Cogburn (Bridges) and Mattie (Steinfeld): an unusual pairing.

It’s usually not too difficult to spot a film made by the Coen Brothers. Even though they tackle a wide range of genres, eras, and subject matter in their movies, their films move at their own pace. That offbeat tone,  combined with a dark sense of humour and a cast of eccentric, often downright unlikeable characters, make for films that often divide moviegoers. But with their latest, unusually accessible effort, True Grit, it seems that Joel and Ethan Coen are trying to please just about everyone.

Based on the Charles Portis novel and 1969 film of the same name, the plot of True Grit is pretty straightforward. After her father is murdered, 14-year-old Mattie Ross (played by newcomer Hailee Steinfeld) seeks revenge, and hires the town’s most curmudgeonly marshal, Rooster Cogburn (Jeff Bridges), to accompany her on a trek into the wilderness to find the perpetrator. Along the way, they meet a charismatic Texas Ranger, LaBoeuf (Matt Damon), who is in search of the same man, and they expand their unlikely partnership into a dysfunctional trio.

In some ways, True Grit is more conventional than one might expect from the Coens. The most obvious comparison to their previous work is 2007’s No Country for Old Men, which more loosely fits the western genre. But while No Country for Old Men was a meditative cat-and-mouse chase built around wits and morals (or lack thereof), True Grit comes out with guns blazing, and unfolds much like you would probably expect a classic western film to do. That’s not to say that True Grit is vapid, or that it’s not interesting, but simply that it has different aspirations.

And as an adventure film, True Grit works quite well. With Mattie’s calm, calculated thirst for revenge, and Cogburn’s sloppy volatility, their relationship is a constantly enjoyable push-and-pull for power. Their banter is sharp, and the bond that forms as they overcome various obstacles feels natural.

This is largely thanks to the film’s performances. Cogburn may be something of a one-dimensional oaf, but Bridges clearly has a lot of fun playing the booze-swigging marshal. In addition to providing many of the film’s punchlines, Bridges also adds an undercurrent of danger, which makes the body count of Cogburn’s past (outlined in a fantastic courtroom scene early on) seem logical.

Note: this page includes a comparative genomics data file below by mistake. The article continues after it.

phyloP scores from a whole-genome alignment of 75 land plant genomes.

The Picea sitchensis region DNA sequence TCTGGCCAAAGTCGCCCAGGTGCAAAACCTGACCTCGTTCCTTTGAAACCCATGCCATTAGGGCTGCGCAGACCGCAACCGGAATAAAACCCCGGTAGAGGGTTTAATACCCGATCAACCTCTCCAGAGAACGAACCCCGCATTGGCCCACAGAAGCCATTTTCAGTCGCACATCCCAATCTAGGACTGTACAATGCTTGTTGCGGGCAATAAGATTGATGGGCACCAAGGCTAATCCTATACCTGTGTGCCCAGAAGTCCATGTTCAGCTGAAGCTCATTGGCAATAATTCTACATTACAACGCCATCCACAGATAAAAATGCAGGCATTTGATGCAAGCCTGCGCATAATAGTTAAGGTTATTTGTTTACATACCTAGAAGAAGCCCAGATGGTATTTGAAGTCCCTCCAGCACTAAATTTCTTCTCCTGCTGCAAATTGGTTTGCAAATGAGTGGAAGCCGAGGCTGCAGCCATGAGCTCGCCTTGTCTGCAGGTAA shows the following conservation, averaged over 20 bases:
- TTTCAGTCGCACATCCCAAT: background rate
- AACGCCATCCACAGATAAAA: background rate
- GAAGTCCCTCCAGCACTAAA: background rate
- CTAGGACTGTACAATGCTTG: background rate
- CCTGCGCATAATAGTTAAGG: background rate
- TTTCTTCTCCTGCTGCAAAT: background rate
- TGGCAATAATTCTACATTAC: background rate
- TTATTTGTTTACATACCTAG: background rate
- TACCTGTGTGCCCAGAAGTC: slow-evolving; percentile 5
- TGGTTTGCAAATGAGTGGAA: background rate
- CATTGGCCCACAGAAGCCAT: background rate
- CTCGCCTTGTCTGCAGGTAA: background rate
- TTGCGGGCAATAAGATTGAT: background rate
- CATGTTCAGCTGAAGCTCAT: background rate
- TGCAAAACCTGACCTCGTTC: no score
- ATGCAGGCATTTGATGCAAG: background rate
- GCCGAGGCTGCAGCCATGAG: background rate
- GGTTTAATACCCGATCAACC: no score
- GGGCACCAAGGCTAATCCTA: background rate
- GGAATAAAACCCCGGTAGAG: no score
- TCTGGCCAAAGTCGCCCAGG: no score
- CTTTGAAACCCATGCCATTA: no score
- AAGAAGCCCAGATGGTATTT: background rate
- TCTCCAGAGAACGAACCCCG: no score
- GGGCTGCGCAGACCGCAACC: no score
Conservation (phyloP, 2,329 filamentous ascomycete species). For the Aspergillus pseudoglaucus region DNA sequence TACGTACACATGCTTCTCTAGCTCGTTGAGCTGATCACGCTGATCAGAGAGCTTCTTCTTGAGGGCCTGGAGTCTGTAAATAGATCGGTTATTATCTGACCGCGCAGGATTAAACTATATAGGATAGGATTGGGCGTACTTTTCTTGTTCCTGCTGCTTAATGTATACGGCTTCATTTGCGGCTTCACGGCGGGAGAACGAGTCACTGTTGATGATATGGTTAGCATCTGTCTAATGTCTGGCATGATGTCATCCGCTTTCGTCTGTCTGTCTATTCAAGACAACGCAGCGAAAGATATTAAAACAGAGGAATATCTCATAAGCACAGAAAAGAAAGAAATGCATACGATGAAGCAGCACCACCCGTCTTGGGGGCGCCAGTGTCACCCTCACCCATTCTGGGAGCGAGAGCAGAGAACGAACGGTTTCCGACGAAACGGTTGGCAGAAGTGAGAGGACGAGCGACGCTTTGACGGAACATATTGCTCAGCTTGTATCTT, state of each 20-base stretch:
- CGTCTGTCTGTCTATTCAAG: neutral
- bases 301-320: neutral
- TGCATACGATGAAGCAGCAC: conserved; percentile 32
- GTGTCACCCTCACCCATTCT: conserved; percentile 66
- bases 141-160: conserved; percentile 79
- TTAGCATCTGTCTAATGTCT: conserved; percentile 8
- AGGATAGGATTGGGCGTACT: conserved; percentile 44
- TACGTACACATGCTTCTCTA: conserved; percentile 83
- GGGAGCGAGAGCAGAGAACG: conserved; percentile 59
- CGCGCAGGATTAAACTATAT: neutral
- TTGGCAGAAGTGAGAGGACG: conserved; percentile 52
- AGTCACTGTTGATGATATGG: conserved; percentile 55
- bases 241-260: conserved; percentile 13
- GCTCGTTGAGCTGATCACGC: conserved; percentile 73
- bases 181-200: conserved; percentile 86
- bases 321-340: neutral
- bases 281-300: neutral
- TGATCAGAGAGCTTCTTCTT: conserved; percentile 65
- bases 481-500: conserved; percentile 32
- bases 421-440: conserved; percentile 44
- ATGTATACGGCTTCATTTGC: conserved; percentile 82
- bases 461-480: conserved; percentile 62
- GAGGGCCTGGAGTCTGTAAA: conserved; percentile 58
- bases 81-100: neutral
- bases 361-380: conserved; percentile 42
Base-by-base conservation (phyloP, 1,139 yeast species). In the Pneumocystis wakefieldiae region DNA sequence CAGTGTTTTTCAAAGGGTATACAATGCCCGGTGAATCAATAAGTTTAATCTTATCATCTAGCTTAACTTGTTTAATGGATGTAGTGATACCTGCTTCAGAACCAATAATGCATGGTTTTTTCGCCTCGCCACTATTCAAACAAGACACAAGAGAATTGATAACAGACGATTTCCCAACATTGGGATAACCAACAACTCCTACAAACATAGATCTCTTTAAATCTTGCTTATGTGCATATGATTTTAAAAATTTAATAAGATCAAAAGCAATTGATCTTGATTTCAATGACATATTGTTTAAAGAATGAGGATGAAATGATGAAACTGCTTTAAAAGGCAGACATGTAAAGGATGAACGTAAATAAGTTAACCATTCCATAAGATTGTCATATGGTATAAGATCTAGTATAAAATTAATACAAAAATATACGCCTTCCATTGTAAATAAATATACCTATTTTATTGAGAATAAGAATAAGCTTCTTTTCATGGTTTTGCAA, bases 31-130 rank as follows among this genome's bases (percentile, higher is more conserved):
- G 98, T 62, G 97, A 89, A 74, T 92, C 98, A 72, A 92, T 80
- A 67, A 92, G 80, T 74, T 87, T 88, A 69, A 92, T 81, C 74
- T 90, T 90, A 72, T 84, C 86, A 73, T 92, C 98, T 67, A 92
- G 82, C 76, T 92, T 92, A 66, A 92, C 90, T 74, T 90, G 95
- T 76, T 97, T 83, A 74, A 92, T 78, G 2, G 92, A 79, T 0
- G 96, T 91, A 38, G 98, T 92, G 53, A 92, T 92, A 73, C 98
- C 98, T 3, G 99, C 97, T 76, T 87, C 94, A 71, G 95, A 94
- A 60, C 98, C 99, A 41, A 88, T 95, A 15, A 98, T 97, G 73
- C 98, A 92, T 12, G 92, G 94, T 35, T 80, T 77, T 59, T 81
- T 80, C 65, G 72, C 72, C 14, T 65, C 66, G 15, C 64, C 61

The performance from Steinfeld is more uneven, but also more complex. She sometimes comes across stilted—perhaps this could be attributed to her stone-faced character—yet also manages to deliver great emotional heft in a couple of the film’s key scenes. But while many critics have lavished Steinfeld with praise, the real star here is Damon. The idea of the man who played Jason Bourne, here sporting a Texas Ranger outfit, growing a very impressive moustache, and adopting a Texan drawl may seem dubious, yet Damon’s magnetic screen presence seems to have no limits. While the other actors largely stay within the confines of a few character traits, Damon takes LaBoeuf in many different directions; he’s charming, creepy, heroic, and funny all at once, making each of his line deliveries and reactions a highly enjoyable surprise.

Another hallmark of the Coens’ work is their distinctive visual style, and while the camerawork in True Grit may be fairly subdued by their standards, it’s still quite a few steps above the usual action movie fare. They take great advantage of the changing Arkansas seasons, and the periodic snow flurries they capture manage to create a strangely serene, beautiful tone amidst the gunfire. The Coens always make their movies interesting to watch, and from the simple preparation of an oversized hat to a frantic horse ride near the end of the film, True Grit is visually dazzling.

This is thanks in no small part to cinematographer Roger Deakins. As well as working on most of the Coens’ films, he was also the director of photography for The Assassination of Jesse James by the Coward Robert Ford, Doubt, and A Beautiful Mind, among many others. With eight unfulfilled Academy Award nominations to his name, this may finally be Deakins’ year, and it would be a worthy win.

True Grit may not break any new ground, but it is a visually compelling, well-acted film. It moves along at a brisk pace and goes big with the action scenes, and in the end, it’s a satisfying, high-quality holiday blockbuster.